They warn that the pandemic has slowed the fight against HIV and reduced resources

UNAIDS has warned in the report “In Danger”, presented at the International AIDS Conference, held in Montreal (Canada), that over the past 2 years, due to the coronavirus pandemic, the fight against HIV has slowed down and reduced resources, putting “millions of lives” at risk.

The number of new infections fell by just 3.6% globally between 2020 and 2021, the “smallest” annual decline in the number of new HIV infections since 2016.

Eastern Europe and Central Asia, the Middle East, North Africa and Latin America have all been experiencing increases in annual HIV infections for several years. In Asia and the Pacific, the world’s most populous region, UNAIDS data shows that new HIV infections are now rising in areas where they had begun to decline.

“The increase in the number of new infections in these regions is undoubtedly alarming,” UNAIDS said, noting that in eastern and southern Africa, the rapid gains of previous years have slowed significantly in 2021.

However, there is also positive evidence, noting notable declines in new HIV infections in West and Central Africa and the Caribbean, although even in these regions the HIV response is threatened by reduced resources.

“These data show that the global AIDS response is under serious threat. The lack of rapid progress means we are losing ground as the pandemic grows taking advantage of COVID-19, mass displacement and other crises. Let us always keep in mind the millions of preventable deaths we are trying to stop,” said UNAIDS Executive Director Winnie Byanyima.

The faltering progress means there were around 1.5 million new infections last year, more than a million more than global targets. In this sense, the agency pointed out that “marked inequalities” at the national level and between countries are holding back progress in the response to HIV, and that HIV “further increases these inequalities”.


New infections occurred disproportionately among young women and adolescent girls. Indeed, in 2021, a new infection occurred in this population group every two minutes.

The impact of HIV on women, especially young African girls, has occurred amid disruption of mainstream HIV prevention and treatment services, while millions of girls were out of school due to pandemics and spikes in rates of teen pregnancy and gender-based violence.

In sub-Saharan Africa, adolescent girls and young women are three times more likely to be infected with HIV than adolescents and young men. During the disruptions of recent years, key populations have been particularly affected in many communities, with prevalence increasing in many places.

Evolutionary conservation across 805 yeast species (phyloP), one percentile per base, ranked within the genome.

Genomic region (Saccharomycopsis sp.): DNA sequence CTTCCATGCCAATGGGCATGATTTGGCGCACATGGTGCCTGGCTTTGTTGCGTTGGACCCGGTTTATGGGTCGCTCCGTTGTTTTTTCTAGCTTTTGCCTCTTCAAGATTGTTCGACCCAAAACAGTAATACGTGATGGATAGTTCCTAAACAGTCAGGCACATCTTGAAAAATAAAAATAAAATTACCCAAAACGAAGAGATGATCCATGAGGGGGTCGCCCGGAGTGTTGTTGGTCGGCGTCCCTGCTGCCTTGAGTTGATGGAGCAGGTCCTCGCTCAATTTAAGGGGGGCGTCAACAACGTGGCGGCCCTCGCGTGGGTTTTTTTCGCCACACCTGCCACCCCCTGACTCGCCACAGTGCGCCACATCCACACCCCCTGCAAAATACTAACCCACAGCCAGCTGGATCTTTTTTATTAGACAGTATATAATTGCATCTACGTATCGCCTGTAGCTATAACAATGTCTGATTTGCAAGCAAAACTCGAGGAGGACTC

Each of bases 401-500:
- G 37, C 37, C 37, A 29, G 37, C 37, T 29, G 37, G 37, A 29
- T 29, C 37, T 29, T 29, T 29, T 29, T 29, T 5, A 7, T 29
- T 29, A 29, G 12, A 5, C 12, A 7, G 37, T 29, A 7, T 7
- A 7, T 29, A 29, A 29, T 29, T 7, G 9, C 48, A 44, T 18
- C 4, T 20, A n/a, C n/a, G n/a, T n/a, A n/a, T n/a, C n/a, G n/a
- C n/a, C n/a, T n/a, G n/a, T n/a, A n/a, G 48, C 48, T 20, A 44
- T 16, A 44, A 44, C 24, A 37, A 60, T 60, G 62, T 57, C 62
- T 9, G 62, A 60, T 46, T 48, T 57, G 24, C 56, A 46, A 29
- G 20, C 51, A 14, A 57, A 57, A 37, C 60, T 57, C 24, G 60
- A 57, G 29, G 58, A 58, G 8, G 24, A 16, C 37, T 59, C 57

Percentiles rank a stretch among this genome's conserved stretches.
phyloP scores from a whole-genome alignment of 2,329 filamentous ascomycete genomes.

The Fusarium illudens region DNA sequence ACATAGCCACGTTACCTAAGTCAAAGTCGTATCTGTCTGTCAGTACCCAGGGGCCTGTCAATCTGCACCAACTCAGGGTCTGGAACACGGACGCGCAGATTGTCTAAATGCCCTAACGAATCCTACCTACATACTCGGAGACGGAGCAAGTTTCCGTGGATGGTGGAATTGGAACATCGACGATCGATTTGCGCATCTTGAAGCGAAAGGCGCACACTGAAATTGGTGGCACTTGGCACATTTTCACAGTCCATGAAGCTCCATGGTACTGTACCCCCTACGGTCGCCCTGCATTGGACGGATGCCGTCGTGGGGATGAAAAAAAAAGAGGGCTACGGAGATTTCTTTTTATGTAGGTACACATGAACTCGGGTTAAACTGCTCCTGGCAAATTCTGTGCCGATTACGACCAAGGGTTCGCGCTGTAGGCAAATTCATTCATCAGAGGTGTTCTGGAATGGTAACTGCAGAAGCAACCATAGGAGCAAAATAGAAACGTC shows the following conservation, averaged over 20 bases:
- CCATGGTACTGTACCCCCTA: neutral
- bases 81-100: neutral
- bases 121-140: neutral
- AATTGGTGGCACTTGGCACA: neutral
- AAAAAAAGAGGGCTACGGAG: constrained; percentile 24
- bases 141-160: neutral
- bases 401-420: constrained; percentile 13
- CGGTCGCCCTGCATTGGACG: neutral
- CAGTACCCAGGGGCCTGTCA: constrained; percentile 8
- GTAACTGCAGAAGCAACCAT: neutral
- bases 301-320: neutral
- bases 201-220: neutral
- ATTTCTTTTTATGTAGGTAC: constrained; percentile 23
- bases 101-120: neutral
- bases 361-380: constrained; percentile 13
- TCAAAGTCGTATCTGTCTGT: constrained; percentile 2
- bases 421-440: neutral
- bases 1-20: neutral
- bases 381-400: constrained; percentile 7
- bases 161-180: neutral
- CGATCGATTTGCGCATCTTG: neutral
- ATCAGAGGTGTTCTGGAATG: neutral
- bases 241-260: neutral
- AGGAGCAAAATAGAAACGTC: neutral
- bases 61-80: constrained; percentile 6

For example, in El Salvador, between 2019 and 2021, HIV prevalence among men who have sex with men who attend HIV testing clinics nearly doubled, and even increased 8-fold among trans people.

UNAIDS data has shown insufficient progress in removing punitive laws that increase the risk of HIV infection and death for marginalized people, including LGBTI people, people who inject drugs and professionals. )s sex.

Racial disparities exponentially multiply the risk of contracting HIV. In the United Kingdom and the United States of America, the decline in new HIV diagnoses was greater among whites than among blacks.

In countries like Australia, Canada, and the United States, HIV acquisition rates are higher in Indigenous communities than in non-Indigenous communities. UNAIDS data showed an “increasing risk” of new infections among gay men and other men who have sex with men (MSM) around the world.

In 2021, UNAIDS data on key populations shows that MSM are 28 times more likely to contract HIV than people of the same age and gender identity, while people who inject drugs are 35 times more at risk, sex workers 30 times more at risk and transgender women 14 times the risk.

The report also shows that efforts to ensure that all people living with HIV have access to life-saving antiretroviral treatment are weakening. The number of people on HIV treatment in 2021 saw the “slowest growth in more than a decade”.

And while three quarters of all people living with HIV have access to antiretroviral treatment, 10 million people are still without it, and only half (52%) of children living with HIV can access it. life-saving drugs. Thus, the HIV treatment coverage gap between children and adults is widening rather than narrowing.

The report predicts devastating consequences if urgent action is not taken to address the inequalities at the root of the pandemic. It also shows that, on the current trajectory, the number of new infections per year would exceed 1.2 million by 2025, the year for which UN Member States have set a target of less than 370,000 new HIV infections. This would mean not only missing the commitment on new infections, but exceeding the number more than three times.

Millions of preventable HIV infections each year make it “increasingly difficult and costly” to ensure that people living with HIV have access to life-saving treatment and that goals are met to end the AIDS pandemic d 2030.

“Global shocks, including the COVID-19 pandemic and the war in Ukraine, have further heightened the risks to the HIV response. Debt repayments by the world’s poorest countries have reached 171% of all health, education and social protection spending combined, stifling countries’ capacities to respond to AIDS. Domestic funding for the HIV response in low- and middle-income countries has declined for two consecutive years,” UNAIDS said.

Leave a Comment